4.4. Other Hydrogel/Sponge Materials

Aside from alginate, chondroitin sulfate succinimidyl succinate (CS-NHS) is a material in which a novel adhesive hydrogel with the capability to house multiple biomolecules can be fabricated. This unique hydrogel-biomolecule composition was recently introduced by Simson et al. who showed that a CS-NHS adhesive hydrogel is a promising delivery tool for intraoperative biologics (such as PRP and bone marrow) in orthopedic applications [113].

To veer away from the conventional gelatin/collagen sponges, Oktay et al. developed a chitosan sponge incorporated with PRP. This in vivo study found that PRP alone had enhancing effects on bone regeneration while the chitosan sponge had limited effects [114]. Although this study does not support the use of chitosan as a base material for bone regenerative sponges, it does provide suggestions for future direction with respect to the use (or nonuse) of different base materials for the delivery of PRP via sponges.

5. Nanofibers

Nanofiber scaffolds have tremendous potential in the field of tissue engineering due to their ability to replicate ECM topography on a submicron scale. These scaffolds not only are able to have controlled parameters such as fiber alignment and diameter, but also are able to exhibit high surface area-to-volume ratios and sustained passive transport and provide mechanical support [115]. However, promoting cell ingrowth and penetration into these scaffolds can be difficult; without the reservoir of soluble growth factors that are naturally found in native ECM, cells tend to remain on the surface of the scaffold [116]. Researchers have started to incorporate growth factors [117, 118], and only very recently PRP, into the nanofibers to increase this bioactivity and replicate the critical role that the ECM plays in regeneration.

5.1. Self-Assembled PRP Nanofibers

Yoshimi et al. and Kohgo et al. both studied the effect of PRP on the novel self-assembling nanofiber scaffold known as PuraMatrix (PM) [119, 120]. Kohgo and Yoshimi introduced the concept of incorporating dog MSCs (dMSCs) and PRP into the PM to investigate the combinatorial effects on canine bone defects caused by dental implants. Yoshimi discovered that the mature bone formed by the combination was of a very high histologic and histomorphometric quality, suggesting that the PM + PRP + MSC combination might be useful in terms of treating bone defects. Kohgo went on to discuss the bone-to-implant contact (BIC) and determined that the highest BIC upon analysis belonged to the combination group, supporting Yoshimi’s suggestion regarding the usefulness of the PM combination material for bone defects.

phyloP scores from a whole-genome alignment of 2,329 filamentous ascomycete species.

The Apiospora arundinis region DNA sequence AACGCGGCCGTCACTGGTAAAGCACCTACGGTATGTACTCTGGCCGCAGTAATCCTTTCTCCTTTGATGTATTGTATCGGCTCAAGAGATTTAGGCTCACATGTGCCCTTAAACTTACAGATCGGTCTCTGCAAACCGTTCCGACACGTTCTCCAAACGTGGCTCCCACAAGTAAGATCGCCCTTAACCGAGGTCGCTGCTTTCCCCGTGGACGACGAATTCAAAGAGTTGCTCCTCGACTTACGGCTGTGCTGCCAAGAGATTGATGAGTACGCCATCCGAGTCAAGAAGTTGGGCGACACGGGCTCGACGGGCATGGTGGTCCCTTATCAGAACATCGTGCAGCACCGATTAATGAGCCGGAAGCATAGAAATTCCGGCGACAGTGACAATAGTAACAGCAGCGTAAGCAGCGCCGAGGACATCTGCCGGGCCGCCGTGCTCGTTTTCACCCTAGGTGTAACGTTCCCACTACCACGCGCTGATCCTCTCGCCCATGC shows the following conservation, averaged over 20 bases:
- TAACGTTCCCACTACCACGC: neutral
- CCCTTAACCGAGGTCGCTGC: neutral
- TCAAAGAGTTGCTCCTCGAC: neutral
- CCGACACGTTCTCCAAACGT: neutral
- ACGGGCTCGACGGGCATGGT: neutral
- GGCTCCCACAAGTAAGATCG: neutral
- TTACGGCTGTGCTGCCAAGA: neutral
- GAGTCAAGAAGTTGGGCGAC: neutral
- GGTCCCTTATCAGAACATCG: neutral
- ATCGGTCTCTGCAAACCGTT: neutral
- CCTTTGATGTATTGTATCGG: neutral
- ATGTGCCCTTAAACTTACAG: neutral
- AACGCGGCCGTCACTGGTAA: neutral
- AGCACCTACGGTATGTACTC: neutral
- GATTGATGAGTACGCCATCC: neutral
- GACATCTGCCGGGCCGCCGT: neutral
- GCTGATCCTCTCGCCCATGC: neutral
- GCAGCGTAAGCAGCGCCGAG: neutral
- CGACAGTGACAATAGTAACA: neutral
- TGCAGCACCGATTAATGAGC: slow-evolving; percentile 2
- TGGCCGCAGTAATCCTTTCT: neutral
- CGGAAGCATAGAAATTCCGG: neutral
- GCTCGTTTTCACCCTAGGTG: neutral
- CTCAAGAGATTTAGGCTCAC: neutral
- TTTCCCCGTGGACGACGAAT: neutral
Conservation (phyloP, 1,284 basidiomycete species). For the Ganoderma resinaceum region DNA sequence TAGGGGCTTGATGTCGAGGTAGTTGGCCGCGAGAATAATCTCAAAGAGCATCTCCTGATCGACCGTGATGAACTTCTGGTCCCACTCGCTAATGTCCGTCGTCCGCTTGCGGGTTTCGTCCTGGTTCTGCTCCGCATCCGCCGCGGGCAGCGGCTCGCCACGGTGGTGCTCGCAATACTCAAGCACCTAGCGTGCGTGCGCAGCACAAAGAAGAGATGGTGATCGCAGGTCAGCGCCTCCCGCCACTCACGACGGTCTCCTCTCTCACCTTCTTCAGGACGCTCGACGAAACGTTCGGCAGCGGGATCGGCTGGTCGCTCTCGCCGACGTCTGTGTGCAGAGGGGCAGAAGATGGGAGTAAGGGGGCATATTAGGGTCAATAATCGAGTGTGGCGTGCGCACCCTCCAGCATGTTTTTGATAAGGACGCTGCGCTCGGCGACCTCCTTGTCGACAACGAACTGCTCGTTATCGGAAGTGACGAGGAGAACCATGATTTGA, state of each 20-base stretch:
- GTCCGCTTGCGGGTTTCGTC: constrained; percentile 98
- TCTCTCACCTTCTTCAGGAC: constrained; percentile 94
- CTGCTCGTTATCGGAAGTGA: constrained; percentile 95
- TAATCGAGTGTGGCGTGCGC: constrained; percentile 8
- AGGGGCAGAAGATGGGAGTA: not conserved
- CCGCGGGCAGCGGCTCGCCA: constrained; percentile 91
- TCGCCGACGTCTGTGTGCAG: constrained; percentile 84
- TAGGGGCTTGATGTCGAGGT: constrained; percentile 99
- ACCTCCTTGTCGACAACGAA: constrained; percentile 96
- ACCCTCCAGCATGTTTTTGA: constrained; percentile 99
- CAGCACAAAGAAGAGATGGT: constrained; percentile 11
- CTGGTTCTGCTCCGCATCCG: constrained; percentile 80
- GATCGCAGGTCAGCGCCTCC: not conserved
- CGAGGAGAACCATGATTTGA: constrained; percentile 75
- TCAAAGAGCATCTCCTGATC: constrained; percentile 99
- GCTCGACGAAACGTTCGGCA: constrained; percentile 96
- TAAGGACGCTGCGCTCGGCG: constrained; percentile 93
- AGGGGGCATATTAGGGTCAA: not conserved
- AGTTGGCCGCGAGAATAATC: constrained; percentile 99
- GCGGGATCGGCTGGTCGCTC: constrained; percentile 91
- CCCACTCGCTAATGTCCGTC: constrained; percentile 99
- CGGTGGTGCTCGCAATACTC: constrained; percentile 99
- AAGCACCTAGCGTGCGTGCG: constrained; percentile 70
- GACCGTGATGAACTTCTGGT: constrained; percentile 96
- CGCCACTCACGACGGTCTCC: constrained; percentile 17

5.2. Electrospun Nanofibers Coated with PRP

The delivery of bone morphogenetic protein 7 (BMP-7) matrix by a CaP coated electrospun nanofiber mesh with the addition of a PRP was investigated by Berner et al. [121]. Large bone defects were treated with 4 different combinations of CaP, BMP-7, and PRP on electrospun poly(ε-caprolactone) (PCL) scaffolds: an uncoated tube, a CaP tube with and without PRP, and a CaP tube with BMP-7 and PRP. For the experimental conditions, BMP-7 was loaded onto meshes after reconstitution with liquid PRP. The solution was then thrombin-activated and loaded onto the mesh tubes, creating a layer of the PRP/BMP-7 solution on the mesh surface, and inserted onto opposing ends of full thickness diaphyseal segmental rat femoral defects. Results from radiography, histology, mechanical testing, and microCT showed significantly increased bone volume and biomechanical properties for the BMP-7 + PRP mesh compared to control groups, supporting the theory that PRP can enhance BMP-7 delivery via mesh tube and bone defect regeneration.

5.3. Electrospun PRGF Fibers

Two articles have been published regarding the electrospinning and subsequent formation of PRP fibers. Wolfe et al. and Sell et al. published research findings on electrospinning activated and lyophilized PRP into fibrous scaffolds [115, 122]. In the article by Sell et al. PRGF was incorporated into silk, PGA, and PCL and the resulting scaffolds were characterized via SEM and protein release quantification as well as through human adipose derived stem cells (hADSCs) interaction and macrophage proliferation. Results of the study showed that the incorporation of PRGF into the various scaffolds had a significant positive influence with regard to the bioactivity, as proliferation and chemotaxis of the cell lines had significant increases over control. Wolfe et al. characterized the effects of varying concentrations of electrospun pure PRGF scaffolds on protein release, fiber diameter, and cell interaction. In doing so, this study demonstrated the feasibility of a pure PRP-based scaffold that is stable, exhibits a sustained protein release, and promotes rapid cellular infiltration in vitro. Cell infiltration into the scaffold increased as the PRGF concentration increased for both the hMSCs and the hADSCs used in the study, potentially due to the increased concentration of chemotactic growth factors and the increased void space found in the PRGF scaffold with increased concentration. Fiber diameter supported previous research regarding the linearity of the polymer concentration, showing increased diameter with higher concentrations [123, 124].

Of the five authors researching PRP involvement with nanofibers, only two mentioned the concentration of platelets in the PRP solution (Table 4). The two authors that noted the concentration did not quantify their platelets in house. Because of this lack of information, it is unclear whether the results of the study would be applicable to other studies in regard to protocol or scaffold manufacturing.